The present contemplative painting by Orchardson shows Shakespeare's tragic heroine Ophelia seated on the banks of a woodland stream. In Act 4, scene 7 of Hamlet, Queen Gertrude describes Ophelia 'with fantastic garlands did she come/Of crow-flowers, nettles, daisies, and long purples' seated beside a brook into which she falls 'Till that her garments, heavy with their drink,/Pull'd the poor wretch from her melodious lay/To muddy death'.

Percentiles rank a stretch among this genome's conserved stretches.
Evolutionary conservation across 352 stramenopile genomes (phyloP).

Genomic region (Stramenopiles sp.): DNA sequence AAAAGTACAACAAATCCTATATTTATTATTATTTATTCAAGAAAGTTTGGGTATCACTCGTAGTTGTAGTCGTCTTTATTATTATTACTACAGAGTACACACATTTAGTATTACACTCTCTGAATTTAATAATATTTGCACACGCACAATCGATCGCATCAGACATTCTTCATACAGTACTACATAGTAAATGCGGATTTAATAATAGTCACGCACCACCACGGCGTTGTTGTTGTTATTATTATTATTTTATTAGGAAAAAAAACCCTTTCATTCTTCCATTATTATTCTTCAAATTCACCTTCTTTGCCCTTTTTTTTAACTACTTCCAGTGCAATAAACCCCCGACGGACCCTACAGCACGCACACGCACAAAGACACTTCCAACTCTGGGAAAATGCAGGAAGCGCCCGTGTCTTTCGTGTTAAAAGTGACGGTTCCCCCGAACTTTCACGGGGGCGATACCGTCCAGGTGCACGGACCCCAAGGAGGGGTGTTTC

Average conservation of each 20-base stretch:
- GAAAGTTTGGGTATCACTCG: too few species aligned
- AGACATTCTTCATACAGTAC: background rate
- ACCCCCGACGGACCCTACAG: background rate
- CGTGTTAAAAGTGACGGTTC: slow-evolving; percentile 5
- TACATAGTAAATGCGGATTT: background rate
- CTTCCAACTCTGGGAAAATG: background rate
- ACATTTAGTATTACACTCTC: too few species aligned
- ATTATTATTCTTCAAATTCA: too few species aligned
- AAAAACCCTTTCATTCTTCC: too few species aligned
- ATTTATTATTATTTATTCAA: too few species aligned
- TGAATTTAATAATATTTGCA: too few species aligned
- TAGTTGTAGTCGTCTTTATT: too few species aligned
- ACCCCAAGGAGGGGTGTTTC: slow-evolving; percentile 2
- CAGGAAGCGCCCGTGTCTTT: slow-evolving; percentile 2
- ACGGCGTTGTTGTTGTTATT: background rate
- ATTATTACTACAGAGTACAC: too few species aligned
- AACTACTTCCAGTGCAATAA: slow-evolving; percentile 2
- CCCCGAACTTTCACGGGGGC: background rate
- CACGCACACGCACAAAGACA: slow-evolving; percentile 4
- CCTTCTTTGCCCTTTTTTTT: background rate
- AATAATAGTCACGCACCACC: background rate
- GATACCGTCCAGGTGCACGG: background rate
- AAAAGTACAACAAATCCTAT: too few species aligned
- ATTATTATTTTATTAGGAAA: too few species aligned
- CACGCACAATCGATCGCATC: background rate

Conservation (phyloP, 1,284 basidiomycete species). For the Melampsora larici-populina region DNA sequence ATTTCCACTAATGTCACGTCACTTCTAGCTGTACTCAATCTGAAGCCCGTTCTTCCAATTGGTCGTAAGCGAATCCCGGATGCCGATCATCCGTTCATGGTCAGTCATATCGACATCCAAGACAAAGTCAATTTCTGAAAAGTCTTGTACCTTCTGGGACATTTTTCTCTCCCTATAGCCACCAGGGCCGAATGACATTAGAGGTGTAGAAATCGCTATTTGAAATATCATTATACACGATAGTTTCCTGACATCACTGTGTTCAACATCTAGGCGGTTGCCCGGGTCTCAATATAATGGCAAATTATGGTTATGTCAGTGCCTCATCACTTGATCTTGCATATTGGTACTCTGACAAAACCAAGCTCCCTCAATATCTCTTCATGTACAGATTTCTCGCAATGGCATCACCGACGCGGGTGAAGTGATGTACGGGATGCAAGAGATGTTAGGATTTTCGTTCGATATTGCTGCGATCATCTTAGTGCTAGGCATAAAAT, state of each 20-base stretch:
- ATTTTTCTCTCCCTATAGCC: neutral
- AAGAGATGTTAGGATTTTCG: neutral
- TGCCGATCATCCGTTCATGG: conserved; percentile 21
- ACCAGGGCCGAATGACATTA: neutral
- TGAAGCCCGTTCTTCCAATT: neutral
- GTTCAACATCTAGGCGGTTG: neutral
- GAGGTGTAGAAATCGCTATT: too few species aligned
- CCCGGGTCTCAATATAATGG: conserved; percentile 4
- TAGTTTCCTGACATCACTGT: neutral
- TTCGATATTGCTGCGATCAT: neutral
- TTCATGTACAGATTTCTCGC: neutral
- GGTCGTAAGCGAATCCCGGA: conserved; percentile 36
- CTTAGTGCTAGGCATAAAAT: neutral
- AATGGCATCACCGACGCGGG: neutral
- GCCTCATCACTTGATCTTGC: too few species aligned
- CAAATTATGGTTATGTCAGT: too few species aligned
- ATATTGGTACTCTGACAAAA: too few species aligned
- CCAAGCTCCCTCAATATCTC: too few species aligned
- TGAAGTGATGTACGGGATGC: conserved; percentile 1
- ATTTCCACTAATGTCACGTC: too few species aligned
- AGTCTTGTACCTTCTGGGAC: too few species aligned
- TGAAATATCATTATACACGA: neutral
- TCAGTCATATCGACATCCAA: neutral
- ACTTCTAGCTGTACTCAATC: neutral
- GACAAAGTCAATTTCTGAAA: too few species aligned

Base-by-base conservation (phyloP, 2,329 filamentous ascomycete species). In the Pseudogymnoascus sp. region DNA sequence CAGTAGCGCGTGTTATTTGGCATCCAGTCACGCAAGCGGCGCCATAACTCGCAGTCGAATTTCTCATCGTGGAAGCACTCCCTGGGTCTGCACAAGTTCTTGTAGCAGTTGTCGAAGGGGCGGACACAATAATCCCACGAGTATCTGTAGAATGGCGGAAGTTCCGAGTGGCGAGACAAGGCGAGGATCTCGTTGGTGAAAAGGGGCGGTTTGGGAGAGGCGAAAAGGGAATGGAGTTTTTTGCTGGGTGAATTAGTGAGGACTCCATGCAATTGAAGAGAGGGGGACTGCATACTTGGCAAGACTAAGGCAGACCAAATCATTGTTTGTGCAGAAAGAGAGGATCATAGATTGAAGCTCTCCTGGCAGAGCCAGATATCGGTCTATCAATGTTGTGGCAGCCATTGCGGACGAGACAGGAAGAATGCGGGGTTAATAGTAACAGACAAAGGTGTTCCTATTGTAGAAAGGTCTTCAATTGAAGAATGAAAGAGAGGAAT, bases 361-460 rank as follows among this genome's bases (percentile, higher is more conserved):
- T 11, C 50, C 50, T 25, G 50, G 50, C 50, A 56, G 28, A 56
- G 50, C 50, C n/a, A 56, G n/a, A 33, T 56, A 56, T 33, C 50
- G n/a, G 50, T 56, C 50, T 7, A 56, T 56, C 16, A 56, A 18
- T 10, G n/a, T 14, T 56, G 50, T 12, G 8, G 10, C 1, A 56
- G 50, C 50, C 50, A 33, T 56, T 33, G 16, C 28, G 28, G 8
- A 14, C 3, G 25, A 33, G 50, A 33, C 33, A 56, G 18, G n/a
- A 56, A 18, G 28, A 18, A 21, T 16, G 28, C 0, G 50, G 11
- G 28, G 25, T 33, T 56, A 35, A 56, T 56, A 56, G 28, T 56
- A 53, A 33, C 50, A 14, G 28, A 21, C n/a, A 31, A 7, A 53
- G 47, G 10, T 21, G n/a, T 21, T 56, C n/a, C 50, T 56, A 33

A youthful prodigy, Orchardson entered the Trustees' Academy, Edinburgh, when only thirteen and studied under John Ballantyne and Robert Scott Lauder (see lot 305). He painted in Edinburgh, mainly literary scenes from Shakespeare, Scott, Dickens and Keats, until his arrival in London in 1862. In his later career he turned his hand to the psychological dramas of upper class life by which he is best remembered, such as Le Mariage de Convenance (Glasgow Art Gallery) and its sequel Le Mariage de Convenance - After (Aberdeen Art Gallery).